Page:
My own stance is very much on the creative side of things. I firmly believe the author to have power over what can be written. I discussed this on here a couple of weeks ago: To me it seems natural that whatever I’m writing could only be written by me. Of course: the shorter the piece, the higher the chance of someone else writing the exact same thing – I’m not claiming that I’ve never written the same as anyone else, but whenever we get to a certain length, the similarities will undoubtedly end. And even in the case where I should have written a poem that is word-for-word equal to someone elses, I still don’t believe I’ve written the same poem.
These are the answers you’d like to have ready in class, but it usually takes a bit more time and reflection to get answers ready, but no: I don’t believe it would be the same poem, and that’s because my meaning would be something else. Apparently, I’m a believer in the theory of author-intention; an intentionalist. Whatever the author meant with his text, that is the meaning of it. As an ontological doctrine I think this is defensible. The problem I’ve encountered, as has probably most others who have worked with this, is that it seems very counterintuitive because it so quickly leads to an epistemic skepticism. When can we ever know the meaning of a text, if it is the author’s intention that counts when we want to discuss the meaning? Here it is important to make a distinction between meaning and significance. We can easily talk about what significance a text might have, without having to refer to some clear meaning in the text. Nor does it mean that we can’t talk about the possible meanings of a text, it just says: as far as the true meaning of the text, only the author (if anyone) will ever know that.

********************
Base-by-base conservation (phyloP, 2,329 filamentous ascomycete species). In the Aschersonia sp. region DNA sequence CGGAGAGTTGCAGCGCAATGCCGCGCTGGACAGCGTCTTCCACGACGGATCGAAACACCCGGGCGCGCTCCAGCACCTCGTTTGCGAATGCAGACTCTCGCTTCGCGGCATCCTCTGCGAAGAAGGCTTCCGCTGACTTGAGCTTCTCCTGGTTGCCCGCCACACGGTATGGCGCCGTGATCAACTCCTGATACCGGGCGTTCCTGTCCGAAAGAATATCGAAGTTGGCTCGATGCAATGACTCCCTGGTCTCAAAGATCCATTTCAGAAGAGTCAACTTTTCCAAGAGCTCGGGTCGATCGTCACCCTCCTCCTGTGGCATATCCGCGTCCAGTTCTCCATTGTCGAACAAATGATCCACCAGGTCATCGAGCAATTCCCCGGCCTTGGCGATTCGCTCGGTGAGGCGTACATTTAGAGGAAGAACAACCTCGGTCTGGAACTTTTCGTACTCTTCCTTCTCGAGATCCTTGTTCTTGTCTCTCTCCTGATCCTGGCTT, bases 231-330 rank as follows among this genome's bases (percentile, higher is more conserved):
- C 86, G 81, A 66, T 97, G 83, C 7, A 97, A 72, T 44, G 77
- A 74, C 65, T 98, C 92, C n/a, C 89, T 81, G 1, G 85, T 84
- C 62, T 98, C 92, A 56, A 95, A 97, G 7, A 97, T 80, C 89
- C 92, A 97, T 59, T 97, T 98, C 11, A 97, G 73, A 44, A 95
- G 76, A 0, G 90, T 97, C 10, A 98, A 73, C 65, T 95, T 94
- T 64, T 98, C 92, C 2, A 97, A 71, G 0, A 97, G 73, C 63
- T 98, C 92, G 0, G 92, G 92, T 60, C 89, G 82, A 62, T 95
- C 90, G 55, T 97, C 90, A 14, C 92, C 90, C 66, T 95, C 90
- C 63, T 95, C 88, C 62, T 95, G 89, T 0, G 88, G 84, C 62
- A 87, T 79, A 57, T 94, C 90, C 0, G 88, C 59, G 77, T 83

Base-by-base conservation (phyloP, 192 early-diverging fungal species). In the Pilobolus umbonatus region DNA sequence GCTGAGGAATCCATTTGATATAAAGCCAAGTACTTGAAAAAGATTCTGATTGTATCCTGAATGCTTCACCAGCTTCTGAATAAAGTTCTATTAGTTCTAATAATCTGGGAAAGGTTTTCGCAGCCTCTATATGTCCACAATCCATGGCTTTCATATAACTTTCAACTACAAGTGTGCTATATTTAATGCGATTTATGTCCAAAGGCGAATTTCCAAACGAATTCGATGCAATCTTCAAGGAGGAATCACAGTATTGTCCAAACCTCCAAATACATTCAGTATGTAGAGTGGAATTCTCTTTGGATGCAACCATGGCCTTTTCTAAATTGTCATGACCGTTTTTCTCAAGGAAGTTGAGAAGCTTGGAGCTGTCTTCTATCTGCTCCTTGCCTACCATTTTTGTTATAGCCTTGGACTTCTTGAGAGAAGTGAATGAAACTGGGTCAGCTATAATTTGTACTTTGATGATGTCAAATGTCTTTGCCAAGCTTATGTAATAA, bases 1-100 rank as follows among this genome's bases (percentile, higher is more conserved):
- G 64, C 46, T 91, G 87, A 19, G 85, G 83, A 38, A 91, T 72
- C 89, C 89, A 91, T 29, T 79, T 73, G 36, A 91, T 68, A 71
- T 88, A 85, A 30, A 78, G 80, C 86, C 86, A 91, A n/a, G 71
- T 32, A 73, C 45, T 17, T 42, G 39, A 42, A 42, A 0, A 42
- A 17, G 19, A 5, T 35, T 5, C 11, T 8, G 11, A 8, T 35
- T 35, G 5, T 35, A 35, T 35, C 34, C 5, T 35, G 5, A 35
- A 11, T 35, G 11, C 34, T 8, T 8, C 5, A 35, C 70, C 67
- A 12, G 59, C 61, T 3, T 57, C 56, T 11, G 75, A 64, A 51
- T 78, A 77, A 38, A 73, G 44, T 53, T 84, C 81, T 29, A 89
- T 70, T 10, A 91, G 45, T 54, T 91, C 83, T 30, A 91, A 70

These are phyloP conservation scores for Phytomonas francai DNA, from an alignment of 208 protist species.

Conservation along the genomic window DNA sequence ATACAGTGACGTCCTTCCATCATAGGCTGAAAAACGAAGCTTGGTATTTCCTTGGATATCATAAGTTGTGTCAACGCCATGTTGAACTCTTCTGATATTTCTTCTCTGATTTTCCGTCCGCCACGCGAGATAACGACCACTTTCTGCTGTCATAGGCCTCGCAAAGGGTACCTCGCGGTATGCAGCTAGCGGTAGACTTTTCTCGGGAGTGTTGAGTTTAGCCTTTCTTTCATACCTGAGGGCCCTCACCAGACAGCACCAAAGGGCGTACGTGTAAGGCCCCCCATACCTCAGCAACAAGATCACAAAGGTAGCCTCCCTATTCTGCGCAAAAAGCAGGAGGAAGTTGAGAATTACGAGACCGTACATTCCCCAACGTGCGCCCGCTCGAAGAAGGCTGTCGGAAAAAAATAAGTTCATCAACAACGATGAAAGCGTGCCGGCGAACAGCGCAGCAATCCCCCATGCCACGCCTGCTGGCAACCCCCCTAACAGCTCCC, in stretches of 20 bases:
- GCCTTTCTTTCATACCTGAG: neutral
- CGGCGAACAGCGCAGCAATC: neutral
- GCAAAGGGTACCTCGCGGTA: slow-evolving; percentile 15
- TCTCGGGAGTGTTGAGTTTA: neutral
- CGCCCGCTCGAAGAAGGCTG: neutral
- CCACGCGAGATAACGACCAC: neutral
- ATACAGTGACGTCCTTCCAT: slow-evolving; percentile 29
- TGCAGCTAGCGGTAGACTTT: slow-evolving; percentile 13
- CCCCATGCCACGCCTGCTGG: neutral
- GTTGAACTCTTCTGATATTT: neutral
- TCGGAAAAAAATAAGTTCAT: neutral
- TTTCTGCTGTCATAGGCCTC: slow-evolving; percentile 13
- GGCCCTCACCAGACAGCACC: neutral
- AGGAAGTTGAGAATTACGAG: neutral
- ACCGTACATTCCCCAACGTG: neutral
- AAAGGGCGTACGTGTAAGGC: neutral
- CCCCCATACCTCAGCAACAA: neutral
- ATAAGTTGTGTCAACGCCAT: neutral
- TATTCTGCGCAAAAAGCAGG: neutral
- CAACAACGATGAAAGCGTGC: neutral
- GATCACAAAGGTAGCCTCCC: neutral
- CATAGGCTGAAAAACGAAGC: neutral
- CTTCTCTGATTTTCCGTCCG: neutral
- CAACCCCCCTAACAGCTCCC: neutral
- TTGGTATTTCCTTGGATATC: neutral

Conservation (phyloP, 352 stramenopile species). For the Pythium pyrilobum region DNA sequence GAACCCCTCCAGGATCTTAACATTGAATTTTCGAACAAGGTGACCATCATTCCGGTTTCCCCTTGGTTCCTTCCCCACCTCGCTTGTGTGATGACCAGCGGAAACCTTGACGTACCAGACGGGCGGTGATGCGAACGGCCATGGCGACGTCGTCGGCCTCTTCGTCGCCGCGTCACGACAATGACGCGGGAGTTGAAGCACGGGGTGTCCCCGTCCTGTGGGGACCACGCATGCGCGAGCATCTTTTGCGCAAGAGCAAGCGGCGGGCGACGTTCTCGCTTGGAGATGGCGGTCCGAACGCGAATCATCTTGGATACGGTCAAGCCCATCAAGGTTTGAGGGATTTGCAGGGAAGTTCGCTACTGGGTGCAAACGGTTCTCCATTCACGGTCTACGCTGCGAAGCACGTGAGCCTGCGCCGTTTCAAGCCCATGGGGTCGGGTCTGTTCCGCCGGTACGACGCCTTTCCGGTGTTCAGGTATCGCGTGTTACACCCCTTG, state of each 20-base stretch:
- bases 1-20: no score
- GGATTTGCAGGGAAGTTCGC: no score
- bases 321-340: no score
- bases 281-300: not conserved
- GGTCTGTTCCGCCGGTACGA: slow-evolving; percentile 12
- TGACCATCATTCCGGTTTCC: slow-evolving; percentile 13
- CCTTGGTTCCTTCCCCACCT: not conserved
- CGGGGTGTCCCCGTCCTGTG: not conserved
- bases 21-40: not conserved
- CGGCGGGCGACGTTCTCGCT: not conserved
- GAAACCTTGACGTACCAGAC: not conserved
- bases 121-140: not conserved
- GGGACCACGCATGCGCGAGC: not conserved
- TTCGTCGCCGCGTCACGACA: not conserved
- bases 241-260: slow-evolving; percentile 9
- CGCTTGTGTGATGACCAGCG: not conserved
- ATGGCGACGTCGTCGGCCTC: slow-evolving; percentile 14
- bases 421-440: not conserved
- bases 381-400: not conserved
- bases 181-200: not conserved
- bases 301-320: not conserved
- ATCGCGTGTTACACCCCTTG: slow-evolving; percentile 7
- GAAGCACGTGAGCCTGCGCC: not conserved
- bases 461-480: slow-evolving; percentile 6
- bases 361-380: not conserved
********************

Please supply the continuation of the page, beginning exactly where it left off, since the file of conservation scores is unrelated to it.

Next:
What’s fuzzy about this is that I often don’t really know what my intention is, whenever I sit down to write something. The closest I can come to an intention when writing a poem is: I want to write something great. Does that make “the author wanted to write something great” the meaning of the poem? Well, it can probably work. But seen in this example, it seems the meaning can be of a somewhat more shallow nature than whatever a literary critic might come up with. But then again, the correct meaning isn’t necessarily the best articulated or the one that pledges the most humanitarian ambitions. The correct meaning might just be: I wanted to write something great.
At least tonight this blog worked in a way I needed it to: Guiding me towards a more precise formulation of the assignment I will have to have ready in two weeks time. This is a topic that really interests me. Meaning, intention. My oh my, I even think my description of how I go about discussing things came true in this post. To be honest, I have no idea if that’s the way I normally do things. It was just a guess. Whatever my intention has been in other posts, it is long gone.